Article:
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which is almost implied by reproduction; Variability, from the intKfect and direct action of the external conditions of life, and from use and disuse; a Ratio of Increase so high as to lead to a Struggle for Life, and as a consequence to Natural Selection, entailing Divergence of Character and the Extinction of less-improved forms. Thus, from the war of nature, from famine and death,"! the most exalted object which we are capable of conceiving, namely, the production of the higher animals, directly follows. There is grandeur in this view of life, with its several powers, having been originally breathed by the Creator into a few forms or into one; and that, whilst this planet has gone cycling on according to the fixed law of gravity, from so simple a beginning endless forms most beautiful and most wonderful have been, and are being, evolved.

INDEX

Aberrant groups, 886.
Abyssinia, plants of, 886.
Acclimatisation, 186.
Affinities of extinct species, 295.

of organic beings, 870.

Agassis on Amblyopsis, 126.

—^ on groups of species suddenly

appearing, 271, 27S. on embryological succession,

803.

on the glacial period, 828.

—> on embryological characters,

877. on the embryos of vertebrata,

894.

on parallelism of embryo-
logical development and geo-
logical succession, 404.

Algae of New Zealand, 887.
Alligators, males, fighting, 80.
Amblyopsis, blind fish, 126.
America, North, productions allied

to those of Europe, 884. boulders and glaciers of,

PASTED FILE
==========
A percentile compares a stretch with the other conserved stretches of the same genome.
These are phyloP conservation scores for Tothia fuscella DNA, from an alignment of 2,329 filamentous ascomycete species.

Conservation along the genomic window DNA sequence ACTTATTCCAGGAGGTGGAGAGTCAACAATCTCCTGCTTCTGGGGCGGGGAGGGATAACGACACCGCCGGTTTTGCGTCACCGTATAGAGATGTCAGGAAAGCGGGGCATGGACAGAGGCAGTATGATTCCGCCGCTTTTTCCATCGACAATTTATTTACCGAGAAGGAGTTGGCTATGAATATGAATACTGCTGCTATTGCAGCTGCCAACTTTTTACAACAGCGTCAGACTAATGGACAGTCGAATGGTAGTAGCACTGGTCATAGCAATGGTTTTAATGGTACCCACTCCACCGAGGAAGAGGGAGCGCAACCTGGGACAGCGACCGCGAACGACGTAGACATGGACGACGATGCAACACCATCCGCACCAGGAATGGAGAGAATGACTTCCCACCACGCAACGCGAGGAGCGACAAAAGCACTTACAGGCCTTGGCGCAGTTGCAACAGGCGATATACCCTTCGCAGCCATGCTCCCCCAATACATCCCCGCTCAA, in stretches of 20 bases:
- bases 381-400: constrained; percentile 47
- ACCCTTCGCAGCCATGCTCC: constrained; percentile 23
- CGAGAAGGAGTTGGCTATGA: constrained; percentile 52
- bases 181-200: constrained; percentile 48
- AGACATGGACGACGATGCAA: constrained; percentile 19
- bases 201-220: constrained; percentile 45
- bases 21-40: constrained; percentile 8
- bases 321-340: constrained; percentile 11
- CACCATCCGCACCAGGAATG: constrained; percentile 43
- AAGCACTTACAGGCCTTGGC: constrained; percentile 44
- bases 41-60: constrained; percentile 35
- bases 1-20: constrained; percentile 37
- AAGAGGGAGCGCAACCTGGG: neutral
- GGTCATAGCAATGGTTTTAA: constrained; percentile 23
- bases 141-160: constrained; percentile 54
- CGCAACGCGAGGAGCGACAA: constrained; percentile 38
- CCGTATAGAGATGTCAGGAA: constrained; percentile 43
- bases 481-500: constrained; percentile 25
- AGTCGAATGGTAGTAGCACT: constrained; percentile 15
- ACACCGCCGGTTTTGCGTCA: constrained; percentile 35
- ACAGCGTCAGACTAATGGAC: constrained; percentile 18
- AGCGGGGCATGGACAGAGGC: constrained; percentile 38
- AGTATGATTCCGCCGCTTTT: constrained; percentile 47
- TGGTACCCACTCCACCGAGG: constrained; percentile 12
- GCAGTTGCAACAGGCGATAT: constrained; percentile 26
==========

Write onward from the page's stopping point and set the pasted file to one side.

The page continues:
885. South, no modern formations

on west coast, 260.
Ammonites, sudden extinction of,

Anagallis, sterility of, 222.
Analogy of variations, 144.
Ancylus, 846.

Animals, not domesticated from
being variable, 16.

domestic, descended from

several stocks, 17.

— acclimatisation of, 128.

of Australia, 105.

—— with thicker fur in cold

climates, 121. blind, in caves, 124.

Animals, extinct, of Australia, 304.

Anomma, 216.

Antarctic islands, ancient flora of,

859.
Antirrhinum, 146.
Ants attending aphides, 169.

slave-making instinct, 196.

neuter, structure of, 212.

Aphides, attended by ants, 189.
Aphis, development of, 897.
Apteryx, 164.
Arab horses, 83.
Aralo-Caspian Sea, 304.
Archiac, M. de, on the successioc

of species, 291.
Artichoke, Jerusalem, 129.
Ascension, plants of, 850.
Ascleplas, pollen of, 174.
Asparagus, 828.
Aspicarpa, 876.
Asses, striped, 147.
Ateuchus, 128.
Audubon on habits of frigate-bird,

168. on variation in birds'-nests,

190.

on heron eating seeds, 848.

Australia, animals of, 105.

dogs of, 198.

—— extinct animals of, 804.

European plants in, 881.

Azara on flies destroying cattle, 67.
Azores, flora of, 826.

Babington, Mr., on British plants,

45.
Balancement of growth, 18S.
Bamboo with hooks, 177.
Barberry, flowers of, 89.
Barrande, M., on Silurian colonlaa.

181.

Bosquet, M., on fossil Chthamalns.

278.
Boulders, erratic, on the Azores,

826.
Branchiae, 171.
Brent, Mr., on house-tumblers,

198.

on hawks killing pigeons, 825.

Brewer, Dr., on American cuckoo,

195.
Britain, mammals of, 855.
Bronn on duration of specific

forms, 268.
Brown, Robert, on classification,

S74.
Buckman on variation in plants,10.
Bu2areingues on sterility of varie-
ties, 242.

Cabbage, varieties of, crossed, 90,

Calceolaria, 226.

Canary-birds, sterility of hybrids,

226.
Cape de Verde Islands, 858.
Cape of Good Hope, plants of, 100,

886.
Carrier-pigeons killed by hawks,

825.
Cassini on flowers of compositas,

181.
Catasetum, 882.
Cats, with blue eyes, deaf, 11.

variation in habits of, 82.

curling tail when going to

spring, 181.
Cattle destroying fir-trees, 66. destroyed by flies in La Plata,

67.

Barrande, M., on the succession
of species, 291.

- on parallelism of palaeozoic
formations, 294.

on affinities of ancient species,

295.
Barriers, importance of, 812.
Batrachians on islands, 858.
Bats, how structure acquired, 102.

distribution of, 854.

Bear catching water-insects, 166.
Bee, sting of, 182.

queen, killing rivals, 182.

Bees fertilising flowers, 68.

hive, not sucking the red

clover, 86.